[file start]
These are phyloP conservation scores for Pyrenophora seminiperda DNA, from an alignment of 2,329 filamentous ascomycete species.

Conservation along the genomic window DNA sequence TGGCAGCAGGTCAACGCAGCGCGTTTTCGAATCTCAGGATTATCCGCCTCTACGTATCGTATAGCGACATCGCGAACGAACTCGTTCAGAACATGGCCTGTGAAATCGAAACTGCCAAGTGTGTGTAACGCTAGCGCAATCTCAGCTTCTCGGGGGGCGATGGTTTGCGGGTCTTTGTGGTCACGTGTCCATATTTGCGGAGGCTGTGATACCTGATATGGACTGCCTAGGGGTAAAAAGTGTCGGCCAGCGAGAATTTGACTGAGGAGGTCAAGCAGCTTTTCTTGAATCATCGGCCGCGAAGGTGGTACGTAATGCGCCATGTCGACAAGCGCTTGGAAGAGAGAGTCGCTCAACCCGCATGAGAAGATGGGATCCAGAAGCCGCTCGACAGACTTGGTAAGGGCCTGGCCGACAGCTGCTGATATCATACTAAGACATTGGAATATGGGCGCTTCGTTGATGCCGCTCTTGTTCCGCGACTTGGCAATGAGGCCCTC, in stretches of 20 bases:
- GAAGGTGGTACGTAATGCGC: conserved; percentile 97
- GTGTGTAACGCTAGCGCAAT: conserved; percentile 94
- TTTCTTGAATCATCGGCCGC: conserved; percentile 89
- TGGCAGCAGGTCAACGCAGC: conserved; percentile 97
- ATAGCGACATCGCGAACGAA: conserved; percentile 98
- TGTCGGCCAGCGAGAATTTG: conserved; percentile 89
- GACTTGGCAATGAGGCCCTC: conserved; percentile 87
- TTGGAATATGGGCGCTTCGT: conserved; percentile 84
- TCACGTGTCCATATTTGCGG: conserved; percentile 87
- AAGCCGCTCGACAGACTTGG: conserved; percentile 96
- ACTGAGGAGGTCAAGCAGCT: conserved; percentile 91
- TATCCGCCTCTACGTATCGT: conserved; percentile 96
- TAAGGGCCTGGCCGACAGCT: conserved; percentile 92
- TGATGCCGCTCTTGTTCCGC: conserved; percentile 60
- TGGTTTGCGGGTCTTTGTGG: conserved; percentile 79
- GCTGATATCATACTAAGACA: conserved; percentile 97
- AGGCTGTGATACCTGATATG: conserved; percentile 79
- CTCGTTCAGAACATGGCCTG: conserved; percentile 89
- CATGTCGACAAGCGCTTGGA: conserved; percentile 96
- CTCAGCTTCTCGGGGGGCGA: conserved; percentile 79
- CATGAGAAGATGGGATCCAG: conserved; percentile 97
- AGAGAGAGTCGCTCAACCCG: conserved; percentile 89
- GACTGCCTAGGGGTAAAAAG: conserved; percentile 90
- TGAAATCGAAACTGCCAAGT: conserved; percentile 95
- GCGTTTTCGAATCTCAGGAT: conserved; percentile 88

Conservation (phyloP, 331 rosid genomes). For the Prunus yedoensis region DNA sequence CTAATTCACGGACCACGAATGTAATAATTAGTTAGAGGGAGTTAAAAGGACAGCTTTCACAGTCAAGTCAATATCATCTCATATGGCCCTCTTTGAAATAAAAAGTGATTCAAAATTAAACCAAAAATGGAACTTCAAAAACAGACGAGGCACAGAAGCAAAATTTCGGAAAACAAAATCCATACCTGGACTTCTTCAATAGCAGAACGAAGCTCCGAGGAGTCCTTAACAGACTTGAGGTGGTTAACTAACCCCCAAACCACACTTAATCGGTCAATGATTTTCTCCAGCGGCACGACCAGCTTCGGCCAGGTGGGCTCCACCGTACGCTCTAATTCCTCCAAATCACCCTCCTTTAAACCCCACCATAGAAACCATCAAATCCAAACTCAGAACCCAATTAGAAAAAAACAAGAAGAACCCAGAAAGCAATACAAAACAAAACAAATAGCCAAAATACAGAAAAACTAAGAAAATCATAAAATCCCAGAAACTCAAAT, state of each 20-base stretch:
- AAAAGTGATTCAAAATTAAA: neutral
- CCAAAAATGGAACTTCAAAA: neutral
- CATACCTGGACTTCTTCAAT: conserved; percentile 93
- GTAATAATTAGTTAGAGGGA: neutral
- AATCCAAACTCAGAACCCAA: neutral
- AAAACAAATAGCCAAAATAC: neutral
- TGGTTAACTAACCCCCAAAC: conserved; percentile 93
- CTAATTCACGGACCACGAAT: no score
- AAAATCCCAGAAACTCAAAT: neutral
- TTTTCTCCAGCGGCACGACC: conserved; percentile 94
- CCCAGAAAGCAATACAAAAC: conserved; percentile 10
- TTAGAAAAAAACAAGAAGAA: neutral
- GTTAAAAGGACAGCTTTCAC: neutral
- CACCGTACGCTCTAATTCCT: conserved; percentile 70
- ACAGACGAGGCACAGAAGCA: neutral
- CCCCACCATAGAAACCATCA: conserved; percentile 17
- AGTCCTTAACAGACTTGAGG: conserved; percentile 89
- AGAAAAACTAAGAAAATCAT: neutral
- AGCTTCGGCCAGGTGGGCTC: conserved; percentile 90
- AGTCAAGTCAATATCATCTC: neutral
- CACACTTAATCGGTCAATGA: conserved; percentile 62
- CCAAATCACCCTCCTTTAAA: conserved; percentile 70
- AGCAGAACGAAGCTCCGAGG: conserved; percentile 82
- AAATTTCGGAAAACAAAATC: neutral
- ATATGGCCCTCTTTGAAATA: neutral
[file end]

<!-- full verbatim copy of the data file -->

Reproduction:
These are phyloP conservation scores for Pyrenophora seminiperda DNA, from an alignment of 2,329 filamentous ascomycete species.

Conservation along the genomic window DNA sequence TGGCAGCAGGTCAACGCAGCGCGTTTTCGAATCTCAGGATTATCCGCCTCTACGTATCGTATAGCGACATCGCGAACGAACTCGTTCAGAACATGGCCTGTGAAATCGAAACTGCCAAGTGTGTGTAACGCTAGCGCAATCTCAGCTTCTCGGGGGGCGATGGTTTGCGGGTCTTTGTGGTCACGTGTCCATATTTGCGGAGGCTGTGATACCTGATATGGACTGCCTAGGGGTAAAAAGTGTCGGCCAGCGAGAATTTGACTGAGGAGGTCAAGCAGCTTTTCTTGAATCATCGGCCGCGAAGGTGGTACGTAATGCGCCATGTCGACAAGCGCTTGGAAGAGAGAGTCGCTCAACCCGCATGAGAAGATGGGATCCAGAAGCCGCTCGACAGACTTGGTAAGGGCCTGGCCGACAGCTGCTGATATCATACTAAGACATTGGAATATGGGCGCTTCGTTGATGCCGCTCTTGTTCCGCGACTTGGCAATGAGGCCCTC, in stretches of 20 bases:
- GAAGGTGGTACGTAATGCGC: conserved; percentile 97
- GTGTGTAACGCTAGCGCAAT: conserved; percentile 94
- TTTCTTGAATCATCGGCCGC: conserved; percentile 89
- TGGCAGCAGGTCAACGCAGC: conserved; percentile 97
- ATAGCGACATCGCGAACGAA: conserved; percentile 98
- TGTCGGCCAGCGAGAATTTG: conserved; percentile 89
- GACTTGGCAATGAGGCCCTC: conserved; percentile 87
- TTGGAATATGGGCGCTTCGT: conserved; percentile 84
- TCACGTGTCCATATTTGCGG: conserved; percentile 87
- AAGCCGCTCGACAGACTTGG: conserved; percentile 96
- ACTGAGGAGGTCAAGCAGCT: conserved; percentile 91
- TATCCGCCTCTACGTATCGT: conserved; percentile 96
- TAAGGGCCTGGCCGACAGCT: conserved; percentile 92
- TGATGCCGCTCTTGTTCCGC: conserved; percentile 60
- TGGTTTGCGGGTCTTTGTGG: conserved; percentile 79
- GCTGATATCATACTAAGACA: conserved; percentile 97
- AGGCTGTGATACCTGATATG: conserved; percentile 79
- CTCGTTCAGAACATGGCCTG: conserved; percentile 89
- CATGTCGACAAGCGCTTGGA: conserved; percentile 96
- CTCAGCTTCTCGGGGGGCGA: conserved; percentile 79
- CATGAGAAGATGGGATCCAG: conserved; percentile 97
- AGAGAGAGTCGCTCAACCCG: conserved; percentile 89
- GACTGCCTAGGGGTAAAAAG: conserved; percentile 90
- TGAAATCGAAACTGCCAAGT: conserved; percentile 95
- GCGTTTTCGAATCTCAGGAT: conserved; percentile 88

Conservation (phyloP, 331 rosid genomes). For the Prunus yedoensis region DNA sequence CTAATTCACGGACCACGAATGTAATAATTAGTTAGAGGGAGTTAAAAGGACAGCTTTCACAGTCAAGTCAATATCATCTCATATGGCCCTCTTTGAAATAAAAAGTGATTCAAAATTAAACCAAAAATGGAACTTCAAAAACAGACGAGGCACAGAAGCAAAATTTCGGAAAACAAAATCCATACCTGGACTTCTTCAATAGCAGAACGAAGCTCCGAGGAGTCCTTAACAGACTTGAGGTGGTTAACTAACCCCCAAACCACACTTAATCGGTCAATGATTTTCTCCAGCGGCACGACCAGCTTCGGCCAGGTGGGCTCCACCGTACGCTCTAATTCCTCCAAATCACCCTCCTTTAAACCCCACCATAGAAACCATCAAATCCAAACTCAGAACCCAATTAGAAAAAAACAAGAAGAACCCAGAAAGCAATACAAAACAAAACAAATAGCCAAAATACAGAAAAACTAAGAAAATCATAAAATCCCAGAAACTCAAAT, state of each 20-base stretch:
- AAAAGTGATTCAAAATTAAA: neutral
- CCAAAAATGGAACTTCAAAA: neutral
- CATACCTGGACTTCTTCAAT: conserved; percentile 93
- GTAATAATTAGTTAGAGGGA: neutral
- AATCCAAACTCAGAACCCAA: neutral
- AAAACAAATAGCCAAAATAC: neutral
- TGGTTAACTAACCCCCAAAC: conserved; percentile 93
- CTAATTCACGGACCACGAAT: no score
- AAAATCCCAGAAACTCAAAT: neutral
- TTTTCTCCAGCGGCACGACC: conserved; percentile 94
- CCCAGAAAGCAATACAAAAC: conserved; percentile 10
- TTAGAAAAAAACAAGAAGAA: neutral
- GTTAAAAGGACAGCTTTCAC: neutral
- CACCGTACGCTCTAATTCCT: conserved; percentile 70
- ACAGACGAGGCACAGAAGCA: neutral
- CCCCACCATAGAAACCATCA: conserved; percentile 17
- AGTCCTTAACAGACTTGAGG: conserved; percentile 89
- AGAAAAACTAAGAAAATCAT: neutral
- AGCTTCGGCCAGGTGGGCTC: conserved; percentile 90
- AGTCAAGTCAATATCATCTC: neutral
- CACACTTAATCGGTCAATGA: conserved; percentile 62
- CCAAATCACCCTCCTTTAAA: conserved; percentile 70
- AGCAGAACGAAGCTCCGAGG: conserved; percentile 82
- AAATTTCGGAAAACAAAATC: neutral
- ATATGGCCCTCTTTGAAATA: neutral